In the spring of 2016, school staff, counselors and law enforcement began working with Sawyer’s family to create a plan. They wanted to keep Sawyer safe and make sure he didn’t hurt anyone.
But the same day Sawyer was supposed to meet with the school principal to discuss that plan, he dropped out. Not long after, a friend told Sawyer’s mother, Lyn Wolk, that her son was having suicidal thoughts.
“It’s a very overwhelming experience to figure out,” Wolk says in a July 2018 interview at her home.
She is tense, sitting up straight in her office. It is clearly difficult to talk about this, and she chooses her words carefully.
Wolk says finding help for her son wasn’t easy — especially in a small, rural state like Vermont. Friends would recommend therapists in the area, but none of them were taking new patients. There is also a shortage of psychiatrists in the state, especially ones who see children, so it was hard to figure out her son’s medications.
“We knew what he needed. We knew what would appeal to him,” Wolk recalls. “But we knew that there was nothing like that in our area.”
In February 2018, Rose Kennedy, the state’s attorney for Rutland County, charged Sawyer with four felonies: two counts of attempted aggravated murder, and one count each of attempted first-degree murder and aggravated assault with a deadly weapon.
Those are among the most severe charges in Vermont’s criminal code. Attempted aggravated murder carries the same sentence as an actual murder charge: life in prison, with no possibility of parole.
Kennedy asked that Sawyer be held without bail, and a lower court agreed.
In Fair Haven, where Sawyer allegedly planned to carry out his attack, many people said that made them feel safe.
But Sawyer’s public defender, Kelly Green, believed the state’s attorney had gone too far.
“Huge charges, huge!” Green says, as she shakes her head. “Not just because the charges were so serious, but because the facts weren’t there, the facts didn’t support the charge. Jack didn’t commit those crimes.”
She thinks there was a better option — civil commitment. That meant getting a court order to place Sawyer in a psychiatric hospital where he could get help.
Kennedy, the state’s attorney, says she didn’t seek a civil commitment because she didn’t have access to Sawyer’s mental health records and there was no guarantee the court would grant her request. And more important, Kennedy says, she believed Sawyer had committed attempted murder — that his plans and preparations merited the charge.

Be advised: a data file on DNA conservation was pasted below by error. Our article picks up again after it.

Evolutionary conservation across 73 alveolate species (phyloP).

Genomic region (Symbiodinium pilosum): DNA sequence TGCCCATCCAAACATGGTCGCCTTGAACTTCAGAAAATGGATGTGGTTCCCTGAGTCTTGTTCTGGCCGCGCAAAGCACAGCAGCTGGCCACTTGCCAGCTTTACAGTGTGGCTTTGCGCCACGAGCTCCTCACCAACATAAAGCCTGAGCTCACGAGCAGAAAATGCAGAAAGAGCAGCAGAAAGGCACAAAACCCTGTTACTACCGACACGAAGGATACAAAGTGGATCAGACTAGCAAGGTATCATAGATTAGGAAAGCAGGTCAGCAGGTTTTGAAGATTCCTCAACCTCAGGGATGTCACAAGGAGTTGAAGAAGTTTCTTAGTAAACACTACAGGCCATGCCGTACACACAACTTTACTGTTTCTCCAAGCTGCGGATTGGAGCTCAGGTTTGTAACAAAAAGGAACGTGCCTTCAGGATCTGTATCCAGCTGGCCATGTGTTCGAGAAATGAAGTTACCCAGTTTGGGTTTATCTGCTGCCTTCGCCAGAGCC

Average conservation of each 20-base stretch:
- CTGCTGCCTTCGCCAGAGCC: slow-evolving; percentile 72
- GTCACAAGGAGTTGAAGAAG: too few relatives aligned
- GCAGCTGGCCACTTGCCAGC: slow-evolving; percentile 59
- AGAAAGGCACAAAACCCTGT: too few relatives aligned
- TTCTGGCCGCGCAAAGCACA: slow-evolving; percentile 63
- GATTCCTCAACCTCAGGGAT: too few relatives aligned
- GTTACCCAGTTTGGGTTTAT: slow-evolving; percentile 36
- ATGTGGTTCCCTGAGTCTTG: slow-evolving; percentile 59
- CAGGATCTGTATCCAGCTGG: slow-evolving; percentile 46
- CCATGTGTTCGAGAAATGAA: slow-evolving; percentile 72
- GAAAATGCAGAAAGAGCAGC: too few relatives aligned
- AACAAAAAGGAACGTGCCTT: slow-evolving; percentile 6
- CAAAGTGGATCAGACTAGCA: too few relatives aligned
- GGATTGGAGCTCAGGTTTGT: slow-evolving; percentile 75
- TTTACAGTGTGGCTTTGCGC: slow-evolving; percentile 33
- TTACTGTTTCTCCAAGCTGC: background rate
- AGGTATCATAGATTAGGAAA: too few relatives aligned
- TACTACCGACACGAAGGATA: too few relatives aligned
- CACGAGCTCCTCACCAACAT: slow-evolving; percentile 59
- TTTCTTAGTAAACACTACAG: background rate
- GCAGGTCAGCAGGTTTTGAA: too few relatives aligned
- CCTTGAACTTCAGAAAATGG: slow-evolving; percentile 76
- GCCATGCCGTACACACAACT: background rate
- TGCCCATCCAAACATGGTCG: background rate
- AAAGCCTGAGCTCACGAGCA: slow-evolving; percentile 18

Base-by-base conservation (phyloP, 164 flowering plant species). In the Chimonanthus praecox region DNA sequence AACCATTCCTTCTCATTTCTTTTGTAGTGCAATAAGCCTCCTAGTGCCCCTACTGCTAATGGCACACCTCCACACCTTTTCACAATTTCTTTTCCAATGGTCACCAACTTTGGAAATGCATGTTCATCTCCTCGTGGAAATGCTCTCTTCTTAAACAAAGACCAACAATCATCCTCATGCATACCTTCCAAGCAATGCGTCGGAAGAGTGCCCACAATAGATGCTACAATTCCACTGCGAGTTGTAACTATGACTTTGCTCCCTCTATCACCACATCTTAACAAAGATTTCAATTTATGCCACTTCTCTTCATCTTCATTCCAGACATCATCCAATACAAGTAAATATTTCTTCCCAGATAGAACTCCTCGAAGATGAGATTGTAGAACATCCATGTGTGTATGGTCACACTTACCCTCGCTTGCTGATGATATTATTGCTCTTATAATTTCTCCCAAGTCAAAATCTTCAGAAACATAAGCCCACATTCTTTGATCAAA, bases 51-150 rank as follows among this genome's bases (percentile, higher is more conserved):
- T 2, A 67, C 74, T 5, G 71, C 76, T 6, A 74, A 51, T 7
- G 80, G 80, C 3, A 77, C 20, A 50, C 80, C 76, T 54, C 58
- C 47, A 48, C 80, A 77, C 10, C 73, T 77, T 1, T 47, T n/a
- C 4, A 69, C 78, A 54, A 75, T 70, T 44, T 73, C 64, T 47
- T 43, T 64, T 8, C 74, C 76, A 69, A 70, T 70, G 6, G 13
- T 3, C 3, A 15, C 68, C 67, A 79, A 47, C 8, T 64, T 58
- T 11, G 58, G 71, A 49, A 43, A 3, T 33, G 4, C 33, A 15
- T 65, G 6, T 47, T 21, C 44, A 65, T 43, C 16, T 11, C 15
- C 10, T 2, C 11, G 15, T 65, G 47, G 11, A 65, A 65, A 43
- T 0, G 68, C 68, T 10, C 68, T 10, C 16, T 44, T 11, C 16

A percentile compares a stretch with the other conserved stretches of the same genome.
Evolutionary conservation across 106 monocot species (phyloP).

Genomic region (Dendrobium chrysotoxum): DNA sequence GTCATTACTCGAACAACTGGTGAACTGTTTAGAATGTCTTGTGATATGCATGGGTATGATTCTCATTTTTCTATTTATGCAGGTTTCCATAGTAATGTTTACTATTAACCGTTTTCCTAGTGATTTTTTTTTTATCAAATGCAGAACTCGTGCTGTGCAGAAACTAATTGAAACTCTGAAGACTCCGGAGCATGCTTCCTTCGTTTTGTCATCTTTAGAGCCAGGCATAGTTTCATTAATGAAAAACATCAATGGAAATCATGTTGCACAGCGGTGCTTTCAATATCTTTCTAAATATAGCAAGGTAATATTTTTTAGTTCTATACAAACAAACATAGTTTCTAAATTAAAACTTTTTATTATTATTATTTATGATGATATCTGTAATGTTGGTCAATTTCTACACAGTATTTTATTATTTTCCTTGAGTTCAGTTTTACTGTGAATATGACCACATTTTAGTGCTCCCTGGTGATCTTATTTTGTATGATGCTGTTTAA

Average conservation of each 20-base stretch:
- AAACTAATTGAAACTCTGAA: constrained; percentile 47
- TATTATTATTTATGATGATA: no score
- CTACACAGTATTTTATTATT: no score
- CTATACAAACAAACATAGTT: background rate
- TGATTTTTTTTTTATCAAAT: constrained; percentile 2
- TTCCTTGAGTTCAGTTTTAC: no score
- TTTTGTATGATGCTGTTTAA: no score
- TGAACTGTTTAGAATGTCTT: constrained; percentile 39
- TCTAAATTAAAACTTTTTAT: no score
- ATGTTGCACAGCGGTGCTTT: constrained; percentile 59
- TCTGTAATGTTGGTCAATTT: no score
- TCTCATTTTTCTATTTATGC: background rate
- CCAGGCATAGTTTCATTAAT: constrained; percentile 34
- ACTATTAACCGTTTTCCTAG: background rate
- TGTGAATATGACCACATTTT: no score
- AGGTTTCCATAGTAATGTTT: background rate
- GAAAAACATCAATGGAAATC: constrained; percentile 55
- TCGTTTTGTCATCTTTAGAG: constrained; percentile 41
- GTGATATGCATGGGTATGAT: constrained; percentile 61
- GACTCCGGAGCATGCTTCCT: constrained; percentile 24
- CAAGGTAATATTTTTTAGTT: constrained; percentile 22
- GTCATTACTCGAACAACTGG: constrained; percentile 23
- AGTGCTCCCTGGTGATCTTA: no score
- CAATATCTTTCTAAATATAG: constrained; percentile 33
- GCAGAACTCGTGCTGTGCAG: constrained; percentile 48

Still, legal experts in Vermont quickly began debating whether the charges went too far — and whether the state was going down a slippery slope of prosecuting thought. They asked thorny questions like:
Should someone be allowed to think, “I want to shoot up my old school”?
Or write it down in a journal?
Or do that, and then buy a gun?
In other words, did Sawyer even break the law?
Jared Carter, an assistant professor at Vermont Law School, says no — at least not according to the law as it was written when Sawyer was arrested.
He points to a landmark 1906 case about a Vermont prisoner convicted of attempting to escape. The prisoner appealed to Vermont’s Supreme Court, which overturned the conviction.
“Many people might say, ‘Well, wait a minute. The guy was collecting hacksaw blades to break out of prison. Why isn’t that enough?’ ” Carter explains. “And I think the reason is because he might have had that design, he might have had that idea, he might have purchased some blades, but he hadn’t actually done anything. And in this country, typically we criminalize acts — not thoughts.”
Sawyer’s defense attorneys made a similar case. They argued Sawyer didn’t actually attempt any of the crimes he was charged with and therefore couldn’t be held without bail. And as with the Vermont prisoner, their case made its way to the state Supreme Court.
In early April 2018, the justices heard arguments from both sides: Prosecutor Kennedy said that because Sawyer provided so much detail about his intent to murder students, his move back to Vermont from Maine, where he had been living, actually began the act of murder.
“Once that happens, does it matter what he does after that?” Justice Harold Eaton asked during the proceedings. “He could say, ‘You know, I’ve changed my mind,’ throws the gun away, goes back to Maine. He’s still guilty?”
Kennedy said yes, under Vermont case law he would be guilty.